If there is a sudden flurry of insider buying, how can the astute trader cash in? Once gossip hits the newsstands it’s normally too late to act. Clearly knowing a few companies extremely well affords the investor the chance to form timely decisions and provides the opportunity to follow any lead.

Investing in what you know best seems good advice if only to reduce the time it takes to properly understand a company or industry. It also makes buying and selling decision making much swifter.

Users of technical software can perform simple extrapolations based on price and volume to reach similar conclusions.

In essence then, everything needed is virtually in place to hop on board an accelerating gravy train. If you know the state of “current play,” you are in position to make well-timed moves.

What of the fundamentalists?

The on-going accounting mayhem particularly in America has tossed a hand grenade into the workings of many fundamentalists who rely on objective reporting using company reports.

Who can you trust these days? An analysis of anticipated earnings is a key determinant of future price activity and when it is predicated on spurious current data it becomes next to useless. The daddy of all fundamental indicators, the P/E ratio, starts to look less than rosy, doesn’t it?

We know that high P/E ratios are not de rigeur in these more conservative days. Fortunately, the screws seem to have been tightened sufficiently to deter further offensive behaviour.

Apart from the ethics involved in attempting to use insider trading as an investment strategy, it does require monitoring the markets very closely. It is easier to track excess buying rather than selling.

There is rarely enough sales volume to make this worthwhile. The timespan of possible action is extremely short-term if selling is used. Often the stock is dumped, news quickly follows and it’s too late to act.

In the majority of cases the best move if a company’s share price falls or a hint of fraudulent activity is suspected is to sell and fast. If the institutions sell then the price is unlikely to recover in the immediate term.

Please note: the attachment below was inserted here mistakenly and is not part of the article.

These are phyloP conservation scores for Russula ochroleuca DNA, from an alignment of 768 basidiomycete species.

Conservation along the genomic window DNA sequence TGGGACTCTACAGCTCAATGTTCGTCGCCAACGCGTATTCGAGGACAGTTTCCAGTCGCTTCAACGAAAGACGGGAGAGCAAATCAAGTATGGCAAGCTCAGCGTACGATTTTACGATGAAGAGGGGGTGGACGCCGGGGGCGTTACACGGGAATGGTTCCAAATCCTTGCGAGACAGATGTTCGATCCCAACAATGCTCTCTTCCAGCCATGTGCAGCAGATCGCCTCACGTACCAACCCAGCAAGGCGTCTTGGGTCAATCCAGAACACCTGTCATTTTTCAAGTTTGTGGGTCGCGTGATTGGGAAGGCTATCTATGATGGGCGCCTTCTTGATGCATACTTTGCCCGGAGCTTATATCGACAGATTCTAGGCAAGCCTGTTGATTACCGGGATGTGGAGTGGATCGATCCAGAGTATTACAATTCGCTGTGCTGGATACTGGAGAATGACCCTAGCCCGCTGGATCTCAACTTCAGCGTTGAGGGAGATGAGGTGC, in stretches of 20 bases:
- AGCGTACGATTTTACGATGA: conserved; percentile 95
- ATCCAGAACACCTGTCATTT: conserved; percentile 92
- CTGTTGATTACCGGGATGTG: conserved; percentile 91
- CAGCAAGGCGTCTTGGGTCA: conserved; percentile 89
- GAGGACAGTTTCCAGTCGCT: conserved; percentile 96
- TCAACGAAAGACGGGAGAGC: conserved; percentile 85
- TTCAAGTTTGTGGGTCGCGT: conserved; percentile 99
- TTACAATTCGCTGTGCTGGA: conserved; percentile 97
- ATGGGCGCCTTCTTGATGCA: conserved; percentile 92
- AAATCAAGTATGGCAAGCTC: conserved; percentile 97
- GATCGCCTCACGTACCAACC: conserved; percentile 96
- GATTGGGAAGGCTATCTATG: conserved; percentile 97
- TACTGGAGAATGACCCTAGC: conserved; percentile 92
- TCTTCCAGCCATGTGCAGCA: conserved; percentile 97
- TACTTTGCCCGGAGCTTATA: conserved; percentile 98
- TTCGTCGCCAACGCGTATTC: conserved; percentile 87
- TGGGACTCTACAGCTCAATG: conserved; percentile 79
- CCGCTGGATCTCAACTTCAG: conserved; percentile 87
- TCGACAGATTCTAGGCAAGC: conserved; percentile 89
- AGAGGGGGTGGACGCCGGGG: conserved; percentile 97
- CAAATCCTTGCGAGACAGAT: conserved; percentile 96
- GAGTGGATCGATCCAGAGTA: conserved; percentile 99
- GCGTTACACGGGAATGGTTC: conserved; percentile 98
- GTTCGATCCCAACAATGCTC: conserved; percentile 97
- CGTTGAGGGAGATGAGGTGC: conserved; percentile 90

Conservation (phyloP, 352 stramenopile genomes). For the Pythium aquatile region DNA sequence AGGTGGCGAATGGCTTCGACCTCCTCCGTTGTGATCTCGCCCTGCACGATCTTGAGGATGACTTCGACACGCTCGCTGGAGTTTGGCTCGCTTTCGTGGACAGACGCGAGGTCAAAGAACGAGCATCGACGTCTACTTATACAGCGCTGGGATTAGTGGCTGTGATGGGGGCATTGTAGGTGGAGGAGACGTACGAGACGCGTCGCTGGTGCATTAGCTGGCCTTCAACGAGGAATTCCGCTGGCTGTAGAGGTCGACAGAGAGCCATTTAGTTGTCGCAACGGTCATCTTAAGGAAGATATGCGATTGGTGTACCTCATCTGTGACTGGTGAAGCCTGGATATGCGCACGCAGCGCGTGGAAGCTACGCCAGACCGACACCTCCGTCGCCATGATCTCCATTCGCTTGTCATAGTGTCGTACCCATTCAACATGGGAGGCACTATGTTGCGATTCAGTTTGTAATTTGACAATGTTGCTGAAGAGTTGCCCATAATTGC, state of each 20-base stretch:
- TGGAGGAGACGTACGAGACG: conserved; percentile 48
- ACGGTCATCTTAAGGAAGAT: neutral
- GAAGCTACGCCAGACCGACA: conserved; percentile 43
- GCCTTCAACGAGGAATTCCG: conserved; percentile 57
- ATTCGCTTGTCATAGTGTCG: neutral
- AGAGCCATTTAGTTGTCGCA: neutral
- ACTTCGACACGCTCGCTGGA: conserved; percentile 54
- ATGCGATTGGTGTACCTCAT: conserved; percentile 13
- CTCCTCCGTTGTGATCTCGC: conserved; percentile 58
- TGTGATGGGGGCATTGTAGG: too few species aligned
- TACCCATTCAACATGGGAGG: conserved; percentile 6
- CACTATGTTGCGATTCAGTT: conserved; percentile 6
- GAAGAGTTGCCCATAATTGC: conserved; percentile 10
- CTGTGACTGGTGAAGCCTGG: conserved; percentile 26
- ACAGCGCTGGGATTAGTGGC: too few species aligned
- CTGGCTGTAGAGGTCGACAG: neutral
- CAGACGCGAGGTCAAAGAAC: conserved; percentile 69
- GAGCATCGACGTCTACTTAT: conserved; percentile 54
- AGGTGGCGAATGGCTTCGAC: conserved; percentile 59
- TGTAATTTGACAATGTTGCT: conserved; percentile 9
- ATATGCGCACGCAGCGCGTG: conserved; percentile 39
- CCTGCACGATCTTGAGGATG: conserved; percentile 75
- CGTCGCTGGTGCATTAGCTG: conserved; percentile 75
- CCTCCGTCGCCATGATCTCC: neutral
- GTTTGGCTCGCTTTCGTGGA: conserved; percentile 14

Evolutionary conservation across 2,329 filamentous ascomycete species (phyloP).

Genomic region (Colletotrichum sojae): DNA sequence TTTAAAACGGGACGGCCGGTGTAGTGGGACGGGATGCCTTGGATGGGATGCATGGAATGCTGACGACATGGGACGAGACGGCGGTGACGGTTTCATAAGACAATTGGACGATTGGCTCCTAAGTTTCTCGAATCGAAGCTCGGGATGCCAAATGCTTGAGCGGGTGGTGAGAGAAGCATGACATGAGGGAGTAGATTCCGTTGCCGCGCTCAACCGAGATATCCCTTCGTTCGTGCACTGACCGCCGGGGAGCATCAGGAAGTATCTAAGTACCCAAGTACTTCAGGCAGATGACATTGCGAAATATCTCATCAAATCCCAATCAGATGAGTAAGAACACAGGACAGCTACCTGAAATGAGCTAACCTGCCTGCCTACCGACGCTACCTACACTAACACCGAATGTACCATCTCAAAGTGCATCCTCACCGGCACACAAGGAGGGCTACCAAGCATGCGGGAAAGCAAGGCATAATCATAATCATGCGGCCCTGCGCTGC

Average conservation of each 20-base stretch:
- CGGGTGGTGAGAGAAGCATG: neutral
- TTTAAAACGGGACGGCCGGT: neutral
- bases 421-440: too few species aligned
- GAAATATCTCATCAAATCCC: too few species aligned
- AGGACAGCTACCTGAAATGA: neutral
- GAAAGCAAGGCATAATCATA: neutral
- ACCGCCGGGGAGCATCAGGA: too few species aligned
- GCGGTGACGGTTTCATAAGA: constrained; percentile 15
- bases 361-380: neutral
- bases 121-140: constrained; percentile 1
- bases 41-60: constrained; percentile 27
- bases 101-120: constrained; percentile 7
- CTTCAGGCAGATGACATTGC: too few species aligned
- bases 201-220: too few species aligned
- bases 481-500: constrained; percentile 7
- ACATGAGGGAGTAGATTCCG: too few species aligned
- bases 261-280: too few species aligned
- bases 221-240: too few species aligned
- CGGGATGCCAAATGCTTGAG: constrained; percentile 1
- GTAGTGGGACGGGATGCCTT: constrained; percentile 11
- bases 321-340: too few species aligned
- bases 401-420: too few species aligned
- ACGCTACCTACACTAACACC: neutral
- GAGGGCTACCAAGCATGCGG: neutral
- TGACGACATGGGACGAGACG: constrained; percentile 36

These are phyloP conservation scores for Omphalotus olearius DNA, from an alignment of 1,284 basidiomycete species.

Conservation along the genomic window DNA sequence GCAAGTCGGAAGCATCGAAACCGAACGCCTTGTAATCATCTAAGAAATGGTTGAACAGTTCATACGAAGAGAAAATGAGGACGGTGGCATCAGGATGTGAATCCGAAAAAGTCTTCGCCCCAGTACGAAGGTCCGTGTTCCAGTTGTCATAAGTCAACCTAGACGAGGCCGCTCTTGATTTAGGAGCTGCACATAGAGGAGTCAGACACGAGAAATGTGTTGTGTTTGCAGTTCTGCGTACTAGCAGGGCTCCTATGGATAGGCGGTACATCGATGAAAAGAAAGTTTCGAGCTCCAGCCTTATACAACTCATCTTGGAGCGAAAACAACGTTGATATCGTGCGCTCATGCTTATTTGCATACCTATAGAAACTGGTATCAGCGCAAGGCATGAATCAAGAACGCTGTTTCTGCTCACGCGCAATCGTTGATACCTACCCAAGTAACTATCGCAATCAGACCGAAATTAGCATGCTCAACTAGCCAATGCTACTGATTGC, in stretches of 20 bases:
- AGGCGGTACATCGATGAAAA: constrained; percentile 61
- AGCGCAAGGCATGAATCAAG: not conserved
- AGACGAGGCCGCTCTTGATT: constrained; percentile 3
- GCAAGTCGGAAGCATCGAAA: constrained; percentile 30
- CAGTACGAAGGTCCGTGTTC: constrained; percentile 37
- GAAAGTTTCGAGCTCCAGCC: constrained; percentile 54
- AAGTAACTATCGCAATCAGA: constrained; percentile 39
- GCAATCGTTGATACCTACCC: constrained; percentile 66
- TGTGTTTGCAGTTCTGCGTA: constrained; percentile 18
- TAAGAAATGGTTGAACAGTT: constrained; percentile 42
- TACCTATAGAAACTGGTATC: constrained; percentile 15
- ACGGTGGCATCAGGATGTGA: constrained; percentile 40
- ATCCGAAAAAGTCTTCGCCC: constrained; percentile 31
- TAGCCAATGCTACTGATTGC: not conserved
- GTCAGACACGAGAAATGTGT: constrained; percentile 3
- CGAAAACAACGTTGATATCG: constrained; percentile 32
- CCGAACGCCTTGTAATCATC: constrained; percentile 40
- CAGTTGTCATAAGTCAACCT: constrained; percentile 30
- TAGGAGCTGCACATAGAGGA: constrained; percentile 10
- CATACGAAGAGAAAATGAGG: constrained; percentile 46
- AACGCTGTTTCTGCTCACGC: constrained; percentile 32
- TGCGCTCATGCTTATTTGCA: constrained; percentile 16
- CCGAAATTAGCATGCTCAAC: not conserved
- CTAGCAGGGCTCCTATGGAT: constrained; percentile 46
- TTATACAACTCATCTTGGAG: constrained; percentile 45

A modern approach to insider selling by smart operators is to use sophisticated derivatives to protect against downside risk rather than being noticed by selling the stock openly.

This makes the job of detection significantly more difficult. For those budding sleuths who enjoy and have the time to ferret it is possible to access the SEC’s Form 4’s which are used to detail change in ownership of share holdings.

A good solution is to track buying that is gradually increasing as this has more potential for short-term gain. This can be achieved using price and volume data.

If insider buying is on the march it can be the precursor of good news, which eventually will cause the share price to rise rapidly. If you are fortunate or clever enough to discover one of these, trade only for a short-term gain.

I doubt using an “Insider Trader” signal alone is sufficiently robust without accessing other market tools to confirm any abnormal movement in price and volume. This is true of all market indicators as standalone they are all more than capable of sending false signals.

Other scams

Faithful followers of Internet chat rooms and bulletin boards need to guard against advice urging a quick buy or sale of any stock. Be doubly suspicious if the writer claims to be in possession of insider information.

At the very least scan the chart and avoid letting temptation hold sway. Better to scan than be caught in a scam! If it seems too good to be true, it probably is!

It is often overlooked that the simple price chart overrides all other information coming from a rich variety of sources.

Traders and investors should never buy or sell a stock without analysing its chart.

This allows an instant, snapshot deduction, and it prevents not only the havoc caused by company collapses such as WorldCom but also provides the basis for deciding whether the continued holding of a household stock such as Telstra is prudent.

Often stocks engaged in long-term declines experience price falls below significant trading ranges and this is the time selling should be considered. Side-stepping the realities of risk is not helpful or a good trading ploy.

The price, volume and trend of a stock coupled with the general direction and strength of the overall market can act as a buffer against imaginative
earnings manufactured by creative accountancy and other sleights-of-hand.